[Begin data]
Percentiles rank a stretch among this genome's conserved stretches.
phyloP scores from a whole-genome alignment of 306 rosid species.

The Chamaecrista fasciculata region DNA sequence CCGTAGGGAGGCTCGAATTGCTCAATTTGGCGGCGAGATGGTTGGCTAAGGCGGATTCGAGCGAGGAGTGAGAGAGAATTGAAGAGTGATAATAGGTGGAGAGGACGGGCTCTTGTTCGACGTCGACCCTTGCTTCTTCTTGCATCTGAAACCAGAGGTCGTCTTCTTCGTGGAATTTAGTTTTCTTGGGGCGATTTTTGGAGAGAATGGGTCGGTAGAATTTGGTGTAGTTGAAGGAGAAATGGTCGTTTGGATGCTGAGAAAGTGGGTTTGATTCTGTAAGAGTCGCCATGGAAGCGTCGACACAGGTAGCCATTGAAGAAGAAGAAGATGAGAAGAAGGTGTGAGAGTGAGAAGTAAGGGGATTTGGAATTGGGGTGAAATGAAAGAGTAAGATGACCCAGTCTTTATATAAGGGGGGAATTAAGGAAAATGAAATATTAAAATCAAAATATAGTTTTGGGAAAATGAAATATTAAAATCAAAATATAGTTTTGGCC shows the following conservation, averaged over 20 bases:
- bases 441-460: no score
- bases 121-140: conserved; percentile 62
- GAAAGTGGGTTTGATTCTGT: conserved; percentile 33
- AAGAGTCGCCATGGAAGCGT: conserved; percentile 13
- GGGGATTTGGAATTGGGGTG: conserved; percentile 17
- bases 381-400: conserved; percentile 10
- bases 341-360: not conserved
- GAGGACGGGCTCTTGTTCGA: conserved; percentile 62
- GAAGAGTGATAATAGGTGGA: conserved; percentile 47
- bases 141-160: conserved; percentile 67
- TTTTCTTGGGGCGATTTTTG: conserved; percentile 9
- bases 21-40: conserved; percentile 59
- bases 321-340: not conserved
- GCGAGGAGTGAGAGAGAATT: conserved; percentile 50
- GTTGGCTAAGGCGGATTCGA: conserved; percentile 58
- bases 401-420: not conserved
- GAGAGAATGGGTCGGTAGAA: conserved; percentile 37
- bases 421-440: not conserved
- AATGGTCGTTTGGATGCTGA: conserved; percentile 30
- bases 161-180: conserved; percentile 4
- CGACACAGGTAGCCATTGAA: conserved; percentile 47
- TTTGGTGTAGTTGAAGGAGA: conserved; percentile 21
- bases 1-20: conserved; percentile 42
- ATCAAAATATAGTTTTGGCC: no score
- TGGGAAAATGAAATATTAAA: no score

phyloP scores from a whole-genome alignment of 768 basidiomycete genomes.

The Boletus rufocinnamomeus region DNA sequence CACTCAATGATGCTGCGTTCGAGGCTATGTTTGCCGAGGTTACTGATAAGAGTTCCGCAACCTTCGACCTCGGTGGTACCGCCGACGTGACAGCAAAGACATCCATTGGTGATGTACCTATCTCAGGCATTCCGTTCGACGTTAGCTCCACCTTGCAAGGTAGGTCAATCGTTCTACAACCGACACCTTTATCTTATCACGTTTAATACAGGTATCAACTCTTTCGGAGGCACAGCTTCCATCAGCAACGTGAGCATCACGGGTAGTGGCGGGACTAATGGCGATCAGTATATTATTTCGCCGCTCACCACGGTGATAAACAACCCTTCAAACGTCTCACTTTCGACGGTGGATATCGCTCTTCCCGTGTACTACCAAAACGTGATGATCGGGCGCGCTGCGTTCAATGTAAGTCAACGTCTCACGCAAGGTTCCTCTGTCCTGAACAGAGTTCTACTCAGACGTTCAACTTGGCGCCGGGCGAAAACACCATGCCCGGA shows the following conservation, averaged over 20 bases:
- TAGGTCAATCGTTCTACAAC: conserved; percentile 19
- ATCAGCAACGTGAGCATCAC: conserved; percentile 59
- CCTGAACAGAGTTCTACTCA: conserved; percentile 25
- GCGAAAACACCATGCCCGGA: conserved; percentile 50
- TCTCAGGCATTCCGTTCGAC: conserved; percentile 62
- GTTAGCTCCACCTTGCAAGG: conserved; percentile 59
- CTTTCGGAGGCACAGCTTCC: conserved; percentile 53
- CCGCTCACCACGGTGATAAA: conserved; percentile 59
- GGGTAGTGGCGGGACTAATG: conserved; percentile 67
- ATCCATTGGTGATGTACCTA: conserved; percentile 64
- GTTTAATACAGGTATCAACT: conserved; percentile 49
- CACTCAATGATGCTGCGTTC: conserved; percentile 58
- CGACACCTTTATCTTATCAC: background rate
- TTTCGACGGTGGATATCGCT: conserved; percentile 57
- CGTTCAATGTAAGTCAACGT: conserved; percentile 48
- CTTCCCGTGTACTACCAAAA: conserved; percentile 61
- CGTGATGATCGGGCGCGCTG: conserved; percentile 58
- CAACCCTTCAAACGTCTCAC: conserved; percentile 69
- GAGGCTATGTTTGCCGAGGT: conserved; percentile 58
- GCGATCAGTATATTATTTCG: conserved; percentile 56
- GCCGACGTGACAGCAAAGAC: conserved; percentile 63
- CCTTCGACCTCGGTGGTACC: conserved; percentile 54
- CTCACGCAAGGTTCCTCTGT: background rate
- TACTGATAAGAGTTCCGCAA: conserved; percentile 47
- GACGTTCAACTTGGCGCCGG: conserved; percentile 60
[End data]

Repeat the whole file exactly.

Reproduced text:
Percentiles rank a stretch among this genome's conserved stretches.
phyloP scores from a whole-genome alignment of 306 rosid species.

The Chamaecrista fasciculata region DNA sequence CCGTAGGGAGGCTCGAATTGCTCAATTTGGCGGCGAGATGGTTGGCTAAGGCGGATTCGAGCGAGGAGTGAGAGAGAATTGAAGAGTGATAATAGGTGGAGAGGACGGGCTCTTGTTCGACGTCGACCCTTGCTTCTTCTTGCATCTGAAACCAGAGGTCGTCTTCTTCGTGGAATTTAGTTTTCTTGGGGCGATTTTTGGAGAGAATGGGTCGGTAGAATTTGGTGTAGTTGAAGGAGAAATGGTCGTTTGGATGCTGAGAAAGTGGGTTTGATTCTGTAAGAGTCGCCATGGAAGCGTCGACACAGGTAGCCATTGAAGAAGAAGAAGATGAGAAGAAGGTGTGAGAGTGAGAAGTAAGGGGATTTGGAATTGGGGTGAAATGAAAGAGTAAGATGACCCAGTCTTTATATAAGGGGGGAATTAAGGAAAATGAAATATTAAAATCAAAATATAGTTTTGGGAAAATGAAATATTAAAATCAAAATATAGTTTTGGCC shows the following conservation, averaged over 20 bases:
- bases 441-460: no score
- bases 121-140: conserved; percentile 62
- GAAAGTGGGTTTGATTCTGT: conserved; percentile 33
- AAGAGTCGCCATGGAAGCGT: conserved; percentile 13
- GGGGATTTGGAATTGGGGTG: conserved; percentile 17
- bases 381-400: conserved; percentile 10
- bases 341-360: not conserved
- GAGGACGGGCTCTTGTTCGA: conserved; percentile 62
- GAAGAGTGATAATAGGTGGA: conserved; percentile 47
- bases 141-160: conserved; percentile 67
- TTTTCTTGGGGCGATTTTTG: conserved; percentile 9
- bases 21-40: conserved; percentile 59
- bases 321-340: not conserved
- GCGAGGAGTGAGAGAGAATT: conserved; percentile 50
- GTTGGCTAAGGCGGATTCGA: conserved; percentile 58
- bases 401-420: not conserved
- GAGAGAATGGGTCGGTAGAA: conserved; percentile 37
- bases 421-440: not conserved
- AATGGTCGTTTGGATGCTGA: conserved; percentile 30
- bases 161-180: conserved; percentile 4
- CGACACAGGTAGCCATTGAA: conserved; percentile 47
- TTTGGTGTAGTTGAAGGAGA: conserved; percentile 21
- bases 1-20: conserved; percentile 42
- ATCAAAATATAGTTTTGGCC: no score
- TGGGAAAATGAAATATTAAA: no score

phyloP scores from a whole-genome alignment of 768 basidiomycete genomes.

The Boletus rufocinnamomeus region DNA sequence CACTCAATGATGCTGCGTTCGAGGCTATGTTTGCCGAGGTTACTGATAAGAGTTCCGCAACCTTCGACCTCGGTGGTACCGCCGACGTGACAGCAAAGACATCCATTGGTGATGTACCTATCTCAGGCATTCCGTTCGACGTTAGCTCCACCTTGCAAGGTAGGTCAATCGTTCTACAACCGACACCTTTATCTTATCACGTTTAATACAGGTATCAACTCTTTCGGAGGCACAGCTTCCATCAGCAACGTGAGCATCACGGGTAGTGGCGGGACTAATGGCGATCAGTATATTATTTCGCCGCTCACCACGGTGATAAACAACCCTTCAAACGTCTCACTTTCGACGGTGGATATCGCTCTTCCCGTGTACTACCAAAACGTGATGATCGGGCGCGCTGCGTTCAATGTAAGTCAACGTCTCACGCAAGGTTCCTCTGTCCTGAACAGAGTTCTACTCAGACGTTCAACTTGGCGCCGGGCGAAAACACCATGCCCGGA shows the following conservation, averaged over 20 bases:
- TAGGTCAATCGTTCTACAAC: conserved; percentile 19
- ATCAGCAACGTGAGCATCAC: conserved; percentile 59
- CCTGAACAGAGTTCTACTCA: conserved; percentile 25
- GCGAAAACACCATGCCCGGA: conserved; percentile 50
- TCTCAGGCATTCCGTTCGAC: conserved; percentile 62
- GTTAGCTCCACCTTGCAAGG: conserved; percentile 59
- CTTTCGGAGGCACAGCTTCC: conserved; percentile 53
- CCGCTCACCACGGTGATAAA: conserved; percentile 59
- GGGTAGTGGCGGGACTAATG: conserved; percentile 67
- ATCCATTGGTGATGTACCTA: conserved; percentile 64
- GTTTAATACAGGTATCAACT: conserved; percentile 49
- CACTCAATGATGCTGCGTTC: conserved; percentile 58
- CGACACCTTTATCTTATCAC: background rate
- TTTCGACGGTGGATATCGCT: conserved; percentile 57
- CGTTCAATGTAAGTCAACGT: conserved; percentile 48
- CTTCCCGTGTACTACCAAAA: conserved; percentile 61
- CGTGATGATCGGGCGCGCTG: conserved; percentile 58
- CAACCCTTCAAACGTCTCAC: conserved; percentile 69
- GAGGCTATGTTTGCCGAGGT: conserved; percentile 58
- GCGATCAGTATATTATTTCG: conserved; percentile 56
- GCCGACGTGACAGCAAAGAC: conserved; percentile 63
- CCTTCGACCTCGGTGGTACC: conserved; percentile 54
- CTCACGCAAGGTTCCTCTGT: background rate
- TACTGATAAGAGTTCCGCAA: conserved; percentile 47
- GACGTTCAACTTGGCGCCGG: conserved; percentile 60